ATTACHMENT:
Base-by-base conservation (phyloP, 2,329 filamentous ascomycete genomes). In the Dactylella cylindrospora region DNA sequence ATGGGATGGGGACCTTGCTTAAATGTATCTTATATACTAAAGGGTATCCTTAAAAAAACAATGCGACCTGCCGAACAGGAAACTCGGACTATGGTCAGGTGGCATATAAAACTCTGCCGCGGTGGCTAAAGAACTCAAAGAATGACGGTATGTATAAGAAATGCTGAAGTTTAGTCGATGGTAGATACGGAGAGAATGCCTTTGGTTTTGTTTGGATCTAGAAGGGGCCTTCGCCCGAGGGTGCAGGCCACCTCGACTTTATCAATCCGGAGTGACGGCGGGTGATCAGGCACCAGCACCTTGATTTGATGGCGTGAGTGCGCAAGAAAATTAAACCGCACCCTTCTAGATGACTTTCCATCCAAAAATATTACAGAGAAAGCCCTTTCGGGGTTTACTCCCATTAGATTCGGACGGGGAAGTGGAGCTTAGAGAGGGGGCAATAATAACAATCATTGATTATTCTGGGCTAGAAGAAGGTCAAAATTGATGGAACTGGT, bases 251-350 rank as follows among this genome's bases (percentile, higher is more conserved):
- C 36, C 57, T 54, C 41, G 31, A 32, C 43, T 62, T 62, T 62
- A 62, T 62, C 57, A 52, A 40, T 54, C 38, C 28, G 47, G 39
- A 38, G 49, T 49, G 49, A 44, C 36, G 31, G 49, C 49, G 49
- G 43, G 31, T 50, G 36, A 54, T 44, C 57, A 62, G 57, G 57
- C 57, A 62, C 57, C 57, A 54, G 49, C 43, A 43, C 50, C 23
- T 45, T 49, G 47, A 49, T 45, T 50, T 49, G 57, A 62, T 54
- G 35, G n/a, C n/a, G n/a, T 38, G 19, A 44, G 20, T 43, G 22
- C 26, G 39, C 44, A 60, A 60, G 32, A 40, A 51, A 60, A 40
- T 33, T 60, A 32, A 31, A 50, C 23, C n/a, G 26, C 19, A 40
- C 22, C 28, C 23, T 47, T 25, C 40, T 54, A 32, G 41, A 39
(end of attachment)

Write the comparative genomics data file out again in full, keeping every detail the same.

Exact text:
Base-by-base conservation (phyloP, 2,329 filamentous ascomycete genomes). In the Dactylella cylindrospora region DNA sequence ATGGGATGGGGACCTTGCTTAAATGTATCTTATATACTAAAGGGTATCCTTAAAAAAACAATGCGACCTGCCGAACAGGAAACTCGGACTATGGTCAGGTGGCATATAAAACTCTGCCGCGGTGGCTAAAGAACTCAAAGAATGACGGTATGTATAAGAAATGCTGAAGTTTAGTCGATGGTAGATACGGAGAGAATGCCTTTGGTTTTGTTTGGATCTAGAAGGGGCCTTCGCCCGAGGGTGCAGGCCACCTCGACTTTATCAATCCGGAGTGACGGCGGGTGATCAGGCACCAGCACCTTGATTTGATGGCGTGAGTGCGCAAGAAAATTAAACCGCACCCTTCTAGATGACTTTCCATCCAAAAATATTACAGAGAAAGCCCTTTCGGGGTTTACTCCCATTAGATTCGGACGGGGAAGTGGAGCTTAGAGAGGGGGCAATAATAACAATCATTGATTATTCTGGGCTAGAAGAAGGTCAAAATTGATGGAACTGGT, bases 251-350 rank as follows among this genome's bases (percentile, higher is more conserved):
- C 36, C 57, T 54, C 41, G 31, A 32, C 43, T 62, T 62, T 62
- A 62, T 62, C 57, A 52, A 40, T 54, C 38, C 28, G 47, G 39
- A 38, G 49, T 49, G 49, A 44, C 36, G 31, G 49, C 49, G 49
- G 43, G 31, T 50, G 36, A 54, T 44, C 57, A 62, G 57, G 57
- C 57, A 62, C 57, C 57, A 54, G 49, C 43, A 43, C 50, C 23
- T 45, T 49, G 47, A 49, T 45, T 50, T 49, G 57, A 62, T 54
- G 35, G n/a, C n/a, G n/a, T 38, G 19, A 44, G 20, T 43, G 22
- C 26, G 39, C 44, A 60, A 60, G 32, A 40, A 51, A 60, A 40
- T 33, T 60, A 32, A 31, A 50, C 23, C n/a, G 26, C 19, A 40
- C 22, C 28, C 23, T 47, T 25, C 40, T 54, A 32, G 41, A 39